Monday, March 27, 2023

Lazarus rises so Jesus may die. . .


Sermon for the Fifth Sunday of Lent (A), preached on March 26, 2023.

In one short sentence that is one of the most profound moments in all of Scripture, Jesus weeps.  He weeps for the loss to Mary and Martha His friends.  He weeps for what death has stolen, His own friend as well as a brother to a family in grief.  He weeps for all that death has stolen from all humanity even though death came into the world by the will of man.  He weeps for all the future that death has taken and for the marks of death in the lifeless flesh and the broken hearts we all know.  Jesus weeps like we weep when death takes from us those whom we love.  It is a rude and unfeeling person and God who would tell us ‘don’t be sad.”  But God refuses to allow us the hopeless grief that is only loss.  Jesus weeps even as He knows He will call Lazarus from the grave to live so that He might enter that grave to die for Lazarus, Mary, Martha, you, me, and all sinners.

Lazarus will live again.  Jesus will join back together the soul to the body and give that body the life that sin had taken away.  Jesus will cast off the clothing of death and the tears of grief of Lazarus and his family.  Jesus will roll the stone away and empty the grave.  Though everyone will rejoice, it does not mean Lazarus will never have to go through this again.  He will rise to live again the old life that is still in the shadow of death and the grave.  Lazarus empties one grave so that Jesus might enter the grave in which death itself will die and tears of grief will forever be transformed.

The next time Lazarus dies, Jesus will not restore his old life to him but will give him the new and everlasting life that proceeds from His own time spent in the cold darkness of death and His own mighty resurrection to empty death of its power once for all.  For that to happen, Jesus must die.  Indeed, this miracle is not merely some sympathetic act for the sake a family with whom Jesus was friendly.  This will become the reason why Jesus dies.  For while Mary and Martha and the disciples are rejoicing that Lazarus is back, the Pharisees and chief priests and the Sanhedrin are meeting to figure out what to do about Jesus.  They have decided that it is expedient that one man die for the many.  It will be an act to solve all their problems and in this Satan is an accomplice, almost giddy at the delight of seeing the Jesus who raises the dead killed and put into his own grave.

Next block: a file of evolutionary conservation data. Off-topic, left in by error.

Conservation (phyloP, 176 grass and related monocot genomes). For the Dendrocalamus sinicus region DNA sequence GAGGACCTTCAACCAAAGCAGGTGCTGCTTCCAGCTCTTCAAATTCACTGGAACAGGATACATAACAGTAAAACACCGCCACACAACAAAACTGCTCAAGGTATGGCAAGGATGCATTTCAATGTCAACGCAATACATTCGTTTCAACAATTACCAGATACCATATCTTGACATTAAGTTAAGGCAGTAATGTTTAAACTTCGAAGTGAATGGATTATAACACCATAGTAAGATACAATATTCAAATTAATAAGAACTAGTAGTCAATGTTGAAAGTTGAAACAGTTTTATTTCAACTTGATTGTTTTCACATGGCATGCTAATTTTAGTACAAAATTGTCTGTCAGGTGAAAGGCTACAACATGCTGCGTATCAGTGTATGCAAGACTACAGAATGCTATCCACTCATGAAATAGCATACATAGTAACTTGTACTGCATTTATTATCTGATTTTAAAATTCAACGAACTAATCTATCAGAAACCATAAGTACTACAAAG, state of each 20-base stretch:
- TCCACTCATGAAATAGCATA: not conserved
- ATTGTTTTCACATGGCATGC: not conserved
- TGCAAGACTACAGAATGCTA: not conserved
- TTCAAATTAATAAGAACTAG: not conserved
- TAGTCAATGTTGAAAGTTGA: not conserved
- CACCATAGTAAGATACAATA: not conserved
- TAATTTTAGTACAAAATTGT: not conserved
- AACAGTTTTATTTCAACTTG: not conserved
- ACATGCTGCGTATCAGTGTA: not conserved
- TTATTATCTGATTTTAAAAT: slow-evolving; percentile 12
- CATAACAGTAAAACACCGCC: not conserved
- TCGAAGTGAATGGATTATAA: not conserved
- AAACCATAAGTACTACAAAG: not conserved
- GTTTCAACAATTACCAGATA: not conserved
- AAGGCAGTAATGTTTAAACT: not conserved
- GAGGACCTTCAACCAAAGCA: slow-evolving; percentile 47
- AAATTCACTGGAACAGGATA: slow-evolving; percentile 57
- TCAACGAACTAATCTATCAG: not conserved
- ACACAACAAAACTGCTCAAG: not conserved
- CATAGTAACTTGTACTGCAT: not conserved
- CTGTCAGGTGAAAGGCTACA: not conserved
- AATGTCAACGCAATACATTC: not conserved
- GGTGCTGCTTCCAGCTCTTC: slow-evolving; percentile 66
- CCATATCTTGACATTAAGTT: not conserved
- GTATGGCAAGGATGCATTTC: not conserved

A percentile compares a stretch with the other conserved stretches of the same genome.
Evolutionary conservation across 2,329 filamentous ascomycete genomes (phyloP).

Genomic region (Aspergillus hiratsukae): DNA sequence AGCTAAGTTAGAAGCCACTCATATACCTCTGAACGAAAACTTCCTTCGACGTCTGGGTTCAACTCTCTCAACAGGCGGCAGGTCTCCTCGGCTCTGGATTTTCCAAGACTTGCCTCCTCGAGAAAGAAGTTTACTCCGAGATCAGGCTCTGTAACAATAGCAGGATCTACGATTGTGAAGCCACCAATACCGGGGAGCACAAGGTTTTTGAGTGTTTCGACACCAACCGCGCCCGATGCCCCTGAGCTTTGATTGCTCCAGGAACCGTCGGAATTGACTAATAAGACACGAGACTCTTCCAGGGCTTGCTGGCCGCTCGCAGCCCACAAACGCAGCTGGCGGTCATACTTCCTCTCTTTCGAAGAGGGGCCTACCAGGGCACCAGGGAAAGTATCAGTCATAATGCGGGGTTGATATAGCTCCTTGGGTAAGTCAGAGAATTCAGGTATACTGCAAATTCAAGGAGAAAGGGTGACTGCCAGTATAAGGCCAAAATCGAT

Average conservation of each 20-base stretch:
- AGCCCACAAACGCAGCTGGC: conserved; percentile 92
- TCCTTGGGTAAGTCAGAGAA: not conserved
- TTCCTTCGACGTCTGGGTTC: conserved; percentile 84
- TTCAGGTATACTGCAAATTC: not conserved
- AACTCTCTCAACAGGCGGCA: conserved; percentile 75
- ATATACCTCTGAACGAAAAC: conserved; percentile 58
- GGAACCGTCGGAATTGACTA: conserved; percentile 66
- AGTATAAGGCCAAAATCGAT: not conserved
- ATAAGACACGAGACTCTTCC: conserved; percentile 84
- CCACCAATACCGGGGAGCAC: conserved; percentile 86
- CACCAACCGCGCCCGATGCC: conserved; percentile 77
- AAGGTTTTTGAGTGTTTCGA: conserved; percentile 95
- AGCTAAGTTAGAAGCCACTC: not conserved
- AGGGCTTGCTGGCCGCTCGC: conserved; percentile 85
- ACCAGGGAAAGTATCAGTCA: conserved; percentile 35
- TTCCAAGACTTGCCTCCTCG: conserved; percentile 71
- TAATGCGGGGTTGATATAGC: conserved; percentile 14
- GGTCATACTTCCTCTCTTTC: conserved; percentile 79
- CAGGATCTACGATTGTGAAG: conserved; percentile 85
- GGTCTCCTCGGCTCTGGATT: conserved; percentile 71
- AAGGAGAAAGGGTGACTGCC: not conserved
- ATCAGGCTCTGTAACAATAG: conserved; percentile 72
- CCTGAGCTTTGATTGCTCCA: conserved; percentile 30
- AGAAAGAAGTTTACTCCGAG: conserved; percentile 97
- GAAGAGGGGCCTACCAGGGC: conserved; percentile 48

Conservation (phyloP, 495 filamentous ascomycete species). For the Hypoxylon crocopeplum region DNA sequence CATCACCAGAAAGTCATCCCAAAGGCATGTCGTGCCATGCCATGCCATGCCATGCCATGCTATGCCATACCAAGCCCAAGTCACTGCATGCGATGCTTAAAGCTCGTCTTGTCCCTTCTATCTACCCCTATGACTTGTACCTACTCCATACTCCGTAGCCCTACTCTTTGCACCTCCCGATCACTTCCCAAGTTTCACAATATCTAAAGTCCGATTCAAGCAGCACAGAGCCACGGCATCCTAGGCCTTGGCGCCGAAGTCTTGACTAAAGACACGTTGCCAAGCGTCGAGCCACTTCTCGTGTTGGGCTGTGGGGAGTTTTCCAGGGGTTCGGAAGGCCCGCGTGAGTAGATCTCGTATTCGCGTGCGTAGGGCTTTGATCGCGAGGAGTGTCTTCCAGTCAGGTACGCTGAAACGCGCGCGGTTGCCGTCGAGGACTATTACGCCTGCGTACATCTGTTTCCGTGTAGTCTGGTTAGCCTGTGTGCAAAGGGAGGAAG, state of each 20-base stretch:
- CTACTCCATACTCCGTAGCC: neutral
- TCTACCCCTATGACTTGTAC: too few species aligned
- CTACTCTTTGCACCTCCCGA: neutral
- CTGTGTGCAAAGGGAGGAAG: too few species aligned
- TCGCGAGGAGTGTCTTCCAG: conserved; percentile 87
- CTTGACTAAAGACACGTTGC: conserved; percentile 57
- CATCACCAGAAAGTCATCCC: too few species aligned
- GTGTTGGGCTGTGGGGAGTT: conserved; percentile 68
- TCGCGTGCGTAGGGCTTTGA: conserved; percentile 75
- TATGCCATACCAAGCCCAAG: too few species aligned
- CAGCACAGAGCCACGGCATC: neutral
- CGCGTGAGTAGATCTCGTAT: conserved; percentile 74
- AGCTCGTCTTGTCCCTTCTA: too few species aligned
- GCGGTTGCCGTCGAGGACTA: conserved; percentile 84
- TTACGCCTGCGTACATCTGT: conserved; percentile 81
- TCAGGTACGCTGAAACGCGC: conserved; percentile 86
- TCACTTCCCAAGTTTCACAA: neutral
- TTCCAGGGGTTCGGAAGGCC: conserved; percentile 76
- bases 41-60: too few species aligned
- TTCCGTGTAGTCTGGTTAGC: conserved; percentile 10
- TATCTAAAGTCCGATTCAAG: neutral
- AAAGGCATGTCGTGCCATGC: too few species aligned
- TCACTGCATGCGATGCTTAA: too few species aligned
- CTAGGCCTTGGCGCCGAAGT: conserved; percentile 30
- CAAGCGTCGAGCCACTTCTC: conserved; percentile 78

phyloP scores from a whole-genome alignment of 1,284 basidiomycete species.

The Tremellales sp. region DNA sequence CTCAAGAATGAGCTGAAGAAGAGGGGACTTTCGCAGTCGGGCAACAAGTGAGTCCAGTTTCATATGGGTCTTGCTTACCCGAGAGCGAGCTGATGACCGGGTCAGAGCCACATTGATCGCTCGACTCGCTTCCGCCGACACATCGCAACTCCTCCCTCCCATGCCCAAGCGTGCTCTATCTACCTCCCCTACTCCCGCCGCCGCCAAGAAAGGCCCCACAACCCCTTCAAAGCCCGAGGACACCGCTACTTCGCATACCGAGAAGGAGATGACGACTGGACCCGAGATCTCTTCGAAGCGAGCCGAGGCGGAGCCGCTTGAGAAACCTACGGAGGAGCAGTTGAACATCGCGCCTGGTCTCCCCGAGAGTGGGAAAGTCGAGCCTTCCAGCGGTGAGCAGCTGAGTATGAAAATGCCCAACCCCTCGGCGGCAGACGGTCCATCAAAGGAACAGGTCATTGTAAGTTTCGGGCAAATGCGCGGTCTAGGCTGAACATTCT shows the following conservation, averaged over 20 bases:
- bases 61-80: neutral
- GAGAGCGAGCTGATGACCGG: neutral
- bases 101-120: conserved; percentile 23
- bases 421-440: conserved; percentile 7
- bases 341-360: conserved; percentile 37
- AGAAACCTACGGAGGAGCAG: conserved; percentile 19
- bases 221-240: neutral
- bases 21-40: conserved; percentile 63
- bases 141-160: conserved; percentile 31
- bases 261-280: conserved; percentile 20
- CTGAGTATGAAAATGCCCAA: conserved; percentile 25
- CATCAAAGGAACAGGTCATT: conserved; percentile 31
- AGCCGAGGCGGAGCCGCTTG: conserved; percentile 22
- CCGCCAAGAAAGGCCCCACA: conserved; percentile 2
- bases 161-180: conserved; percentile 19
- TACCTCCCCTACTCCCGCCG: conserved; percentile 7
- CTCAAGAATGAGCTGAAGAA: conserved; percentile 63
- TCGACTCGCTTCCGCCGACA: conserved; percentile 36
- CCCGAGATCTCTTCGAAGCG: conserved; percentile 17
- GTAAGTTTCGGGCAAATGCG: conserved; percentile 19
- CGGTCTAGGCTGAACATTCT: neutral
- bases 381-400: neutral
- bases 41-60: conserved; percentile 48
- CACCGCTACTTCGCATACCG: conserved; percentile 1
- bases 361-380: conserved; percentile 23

In this, the enemies of Jesus are correct.  If they let Jesus go on like this, everyone will believe in Him and the Romans will come and take everything we know away.
But they are wrong.  Putting Jesus in the grave where Lazarus had been will not end what God is doing nor will it relieve the religious leaders of the Jesus’ problem and keep things as they are.  Lazarus returned from death still subject to death but when Jesus rises from the dead, Lazarus and the whole world meets Him who has power to end the reign of death once for all, for you and me and for all sinners.